Articles Files Videos Sites Bookstores Classes Categories Critique Services
Ads Blogs Donate
06.03.2013 11:28    Comments: 0    Categories: Novel Writing      Tags: david b silva  basic novel writing  write fast  

If you're looking for help with your basic novel writing, here's the most important advice you might ever receive ... write fast. This can be difficult for beginning writers to grasp, particularly for those writers who strive for perfection in every word. However, there's a time for writing and a time for editing. Keep the two tasks separated and you'll not only improve the quantity of your work, you'll also improve the quality.

Let's consider how you might commonly approach the blank page. You write the first sentence. It looks okay, so you write a second sentence. That one looks okay as well, so you write a third sentence, but this one doesn't look okay. In fact, it's a poorly written sentence that jumps off the page.

You slam on your writing brakes and read the sentence again. Everything comes to standstill now. You're no longer a writer, you've picked up your editor's hat and completely shifted out of your writing mode. You tweak this and move that until the sentence, at last, passes your editor's approval. Then you remove your editor's hat and return to writing again.

But now the writing is more difficult. You've moved out of your writing mode, into your editing mode, and getting back is suddenly more difficult than it was when you first began writing. It's a struggle.

Does this sound familiar at all?

I tend to blame the computer for this dilemma. It's so easy to make corrections on the computer that we've come to believe stopping and fixing things as we go is a natural part of the writing process. It'll only take a second, we tell ourselves. And in that lies the danger. That second or two of editing destroys your train of thought and your writing momentum. It's merciless.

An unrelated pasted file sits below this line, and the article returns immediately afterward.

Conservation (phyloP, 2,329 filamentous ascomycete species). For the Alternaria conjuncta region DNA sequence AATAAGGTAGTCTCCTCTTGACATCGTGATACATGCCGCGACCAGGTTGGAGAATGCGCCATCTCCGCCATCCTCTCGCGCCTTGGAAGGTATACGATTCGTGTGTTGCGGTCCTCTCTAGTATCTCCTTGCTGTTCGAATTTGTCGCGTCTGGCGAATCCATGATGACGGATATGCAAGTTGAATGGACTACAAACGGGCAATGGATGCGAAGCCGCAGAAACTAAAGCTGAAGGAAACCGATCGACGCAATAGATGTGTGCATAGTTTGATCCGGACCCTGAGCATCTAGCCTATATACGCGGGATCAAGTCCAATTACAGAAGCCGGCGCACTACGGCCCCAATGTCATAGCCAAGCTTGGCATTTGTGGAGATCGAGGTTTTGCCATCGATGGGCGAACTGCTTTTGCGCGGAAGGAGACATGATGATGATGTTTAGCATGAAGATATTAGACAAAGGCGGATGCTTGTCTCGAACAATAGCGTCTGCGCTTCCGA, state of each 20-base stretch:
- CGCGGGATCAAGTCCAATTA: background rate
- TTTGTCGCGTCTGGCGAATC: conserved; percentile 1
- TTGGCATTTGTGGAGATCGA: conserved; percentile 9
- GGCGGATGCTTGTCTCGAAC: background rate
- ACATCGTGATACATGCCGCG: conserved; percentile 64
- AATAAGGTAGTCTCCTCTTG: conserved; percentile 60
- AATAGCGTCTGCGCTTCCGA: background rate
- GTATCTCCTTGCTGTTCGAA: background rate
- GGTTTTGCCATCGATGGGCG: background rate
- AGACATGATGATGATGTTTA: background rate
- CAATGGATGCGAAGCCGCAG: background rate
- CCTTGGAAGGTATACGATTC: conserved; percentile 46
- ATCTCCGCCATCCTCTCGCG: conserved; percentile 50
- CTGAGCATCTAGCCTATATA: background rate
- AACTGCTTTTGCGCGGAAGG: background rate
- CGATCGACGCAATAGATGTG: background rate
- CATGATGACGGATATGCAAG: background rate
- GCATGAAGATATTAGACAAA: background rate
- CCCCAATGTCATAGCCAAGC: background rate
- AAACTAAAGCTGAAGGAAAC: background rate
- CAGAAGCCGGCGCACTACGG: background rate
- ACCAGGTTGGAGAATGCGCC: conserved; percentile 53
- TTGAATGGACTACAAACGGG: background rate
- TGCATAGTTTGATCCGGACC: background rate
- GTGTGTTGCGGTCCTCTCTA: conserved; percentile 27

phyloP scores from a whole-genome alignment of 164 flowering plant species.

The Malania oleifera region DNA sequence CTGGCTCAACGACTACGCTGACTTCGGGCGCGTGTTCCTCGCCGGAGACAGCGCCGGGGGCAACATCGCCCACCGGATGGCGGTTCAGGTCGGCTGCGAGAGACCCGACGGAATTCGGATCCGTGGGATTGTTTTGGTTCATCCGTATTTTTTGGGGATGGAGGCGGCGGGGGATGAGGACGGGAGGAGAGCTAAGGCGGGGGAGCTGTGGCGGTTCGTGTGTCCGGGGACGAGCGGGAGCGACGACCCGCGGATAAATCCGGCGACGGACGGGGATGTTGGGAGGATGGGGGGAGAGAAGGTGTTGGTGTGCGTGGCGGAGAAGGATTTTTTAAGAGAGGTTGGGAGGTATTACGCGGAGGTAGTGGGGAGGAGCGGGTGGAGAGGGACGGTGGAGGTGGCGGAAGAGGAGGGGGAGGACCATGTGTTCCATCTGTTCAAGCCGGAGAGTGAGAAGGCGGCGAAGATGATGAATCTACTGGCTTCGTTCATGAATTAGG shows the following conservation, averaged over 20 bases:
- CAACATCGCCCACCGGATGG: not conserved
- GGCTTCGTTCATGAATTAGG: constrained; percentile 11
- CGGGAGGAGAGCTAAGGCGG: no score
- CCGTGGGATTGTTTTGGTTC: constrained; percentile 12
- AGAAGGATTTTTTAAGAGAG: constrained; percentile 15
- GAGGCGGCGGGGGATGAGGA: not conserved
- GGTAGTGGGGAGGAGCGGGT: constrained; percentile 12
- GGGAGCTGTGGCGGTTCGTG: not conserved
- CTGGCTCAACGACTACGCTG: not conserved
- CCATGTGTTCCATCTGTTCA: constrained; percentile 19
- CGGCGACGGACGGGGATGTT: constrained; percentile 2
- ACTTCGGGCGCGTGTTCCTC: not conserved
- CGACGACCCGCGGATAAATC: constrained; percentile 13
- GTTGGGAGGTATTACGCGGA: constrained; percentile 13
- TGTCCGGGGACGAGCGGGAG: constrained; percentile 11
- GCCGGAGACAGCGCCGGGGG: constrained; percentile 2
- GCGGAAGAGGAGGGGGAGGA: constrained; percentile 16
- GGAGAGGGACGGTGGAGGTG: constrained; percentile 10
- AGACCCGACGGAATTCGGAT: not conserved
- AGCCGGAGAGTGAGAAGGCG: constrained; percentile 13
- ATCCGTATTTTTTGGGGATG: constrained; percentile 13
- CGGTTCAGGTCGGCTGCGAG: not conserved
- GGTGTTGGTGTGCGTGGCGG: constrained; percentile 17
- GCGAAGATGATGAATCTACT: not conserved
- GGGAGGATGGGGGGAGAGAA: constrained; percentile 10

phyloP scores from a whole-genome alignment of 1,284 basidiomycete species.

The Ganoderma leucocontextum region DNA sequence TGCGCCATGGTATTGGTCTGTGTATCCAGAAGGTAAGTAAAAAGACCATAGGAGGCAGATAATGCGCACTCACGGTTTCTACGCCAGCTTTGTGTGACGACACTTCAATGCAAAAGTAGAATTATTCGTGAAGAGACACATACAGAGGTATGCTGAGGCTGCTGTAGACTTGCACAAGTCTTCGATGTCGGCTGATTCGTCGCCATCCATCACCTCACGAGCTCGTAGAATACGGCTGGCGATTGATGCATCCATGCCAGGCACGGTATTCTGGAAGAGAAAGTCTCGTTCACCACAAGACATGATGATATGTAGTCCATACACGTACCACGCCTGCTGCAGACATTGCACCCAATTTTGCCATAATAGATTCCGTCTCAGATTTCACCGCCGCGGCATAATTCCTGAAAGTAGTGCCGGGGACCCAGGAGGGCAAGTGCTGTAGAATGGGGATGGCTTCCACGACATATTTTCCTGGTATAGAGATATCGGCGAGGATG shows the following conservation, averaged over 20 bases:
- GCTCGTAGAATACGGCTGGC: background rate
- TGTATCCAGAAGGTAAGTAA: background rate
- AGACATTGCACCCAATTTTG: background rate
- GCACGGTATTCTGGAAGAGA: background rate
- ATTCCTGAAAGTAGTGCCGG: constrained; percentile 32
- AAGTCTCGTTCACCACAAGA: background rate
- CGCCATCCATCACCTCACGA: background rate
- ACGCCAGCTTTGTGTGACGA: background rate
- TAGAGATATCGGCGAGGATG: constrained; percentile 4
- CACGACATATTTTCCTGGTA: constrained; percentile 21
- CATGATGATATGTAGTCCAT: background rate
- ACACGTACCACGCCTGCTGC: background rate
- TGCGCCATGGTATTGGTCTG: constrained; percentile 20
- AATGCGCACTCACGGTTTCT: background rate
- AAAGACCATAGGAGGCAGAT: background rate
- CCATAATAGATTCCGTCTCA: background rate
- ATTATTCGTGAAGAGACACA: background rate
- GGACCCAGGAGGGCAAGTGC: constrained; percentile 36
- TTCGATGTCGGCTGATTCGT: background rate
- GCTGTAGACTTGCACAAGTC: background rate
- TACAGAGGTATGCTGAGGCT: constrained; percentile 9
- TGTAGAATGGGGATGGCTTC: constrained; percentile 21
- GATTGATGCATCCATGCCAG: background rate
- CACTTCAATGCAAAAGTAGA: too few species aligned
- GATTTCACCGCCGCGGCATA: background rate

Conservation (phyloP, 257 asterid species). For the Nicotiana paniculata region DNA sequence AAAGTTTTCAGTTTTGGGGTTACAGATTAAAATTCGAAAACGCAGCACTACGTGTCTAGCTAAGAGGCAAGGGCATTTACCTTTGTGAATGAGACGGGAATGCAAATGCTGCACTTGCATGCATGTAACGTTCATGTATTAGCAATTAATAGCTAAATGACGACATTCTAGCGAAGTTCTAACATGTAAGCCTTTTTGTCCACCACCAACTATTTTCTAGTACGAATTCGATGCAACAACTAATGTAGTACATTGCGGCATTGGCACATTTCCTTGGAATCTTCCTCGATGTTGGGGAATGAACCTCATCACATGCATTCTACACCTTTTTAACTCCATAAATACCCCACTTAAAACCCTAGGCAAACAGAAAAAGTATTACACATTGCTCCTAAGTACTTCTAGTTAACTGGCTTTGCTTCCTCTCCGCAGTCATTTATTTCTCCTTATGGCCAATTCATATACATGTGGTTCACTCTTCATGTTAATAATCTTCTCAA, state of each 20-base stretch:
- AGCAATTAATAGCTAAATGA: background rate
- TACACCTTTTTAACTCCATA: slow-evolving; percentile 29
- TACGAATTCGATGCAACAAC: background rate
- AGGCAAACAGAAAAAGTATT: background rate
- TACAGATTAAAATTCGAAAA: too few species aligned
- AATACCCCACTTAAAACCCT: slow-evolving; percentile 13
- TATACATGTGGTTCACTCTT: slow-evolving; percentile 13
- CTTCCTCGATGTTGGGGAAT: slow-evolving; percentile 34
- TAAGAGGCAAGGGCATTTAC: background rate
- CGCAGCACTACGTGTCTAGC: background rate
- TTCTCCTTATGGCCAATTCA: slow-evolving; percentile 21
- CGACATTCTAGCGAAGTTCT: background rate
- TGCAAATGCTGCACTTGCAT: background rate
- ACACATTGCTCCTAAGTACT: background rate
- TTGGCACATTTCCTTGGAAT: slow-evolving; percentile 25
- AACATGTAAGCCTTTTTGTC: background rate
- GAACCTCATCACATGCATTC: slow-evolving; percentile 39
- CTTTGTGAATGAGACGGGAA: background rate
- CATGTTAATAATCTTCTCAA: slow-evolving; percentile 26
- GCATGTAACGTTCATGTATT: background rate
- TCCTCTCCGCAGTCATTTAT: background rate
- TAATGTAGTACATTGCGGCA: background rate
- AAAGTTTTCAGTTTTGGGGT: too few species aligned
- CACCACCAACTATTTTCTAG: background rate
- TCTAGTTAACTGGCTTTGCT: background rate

So, not only for basic novel writing, but all fiction writing ... write fast.

See if these suggestions can help.

Have A Starting And Stopping Point

Know before you put a single word on paper where your writing will begin. One trick that many writers use is to end their previous session in mid-sentence, so you have a great starting point for the next session. Next, you'll want an ending point. Now, this can be a page, a word count, or a specific place in your story.

For instance, if you're in the middle of a bar fight scene, you might determine that when your hero gets floored that will be the point where you stop. And when you arrive there, follow your own rules ... stop. Or you may prefer to stop after one page, or 250 words. Whatever works well for you.

Write In Short Bursts

Set a timer and write until it goes off. When you're first starting out, you might want to try five minute bursts. As you become more comfortable with the process, you might get up to fifteen minute or half-hour bursts. Generally, you'll want to keep these bursts shorter, with more intensity. Once the timer goes off, stop. Stretch. Get up and move around a little. Get a cup of coffee. And prepare for the next burst.

Don't Stop Writing

This is the key. During your burst writing session you never stop writing. It doesn't matter if you misspell words, get a character's name wrong, if you forget to put a period at the end of a sentence, or write the worst sentence that's ever been written in the history of mankind. Just keep writing.


About the Author

David B Silva


If you're looking for help with your basic novel writing, get started the easy way ... Novel Writing Made Easy.

Order by: 
Per page: 
  • There are no comments yet

Visit our online bookstores:

  1. Kindle's Free eBook Store
  2. Fiction Writer's Bookstore
  3. Romance Writer's Bookstore


Socialpolitan.org is in Association with Amazon.com

0 votes


Jobs from Indeed
Socialpolitan: Fiction Writing Gpix Advertising. Become A Pixel Owner. Learn how your ad could be here.

If this page has been of any value to you, we would appreciate if you help us by spreading the word. Join Fiction Writing Craft on Facebook Join Fiction Writing Craft on Twitter Follow Us

Please take a moment and vote for us at Writer's Digest 101 Best Writing Sites. Thanks!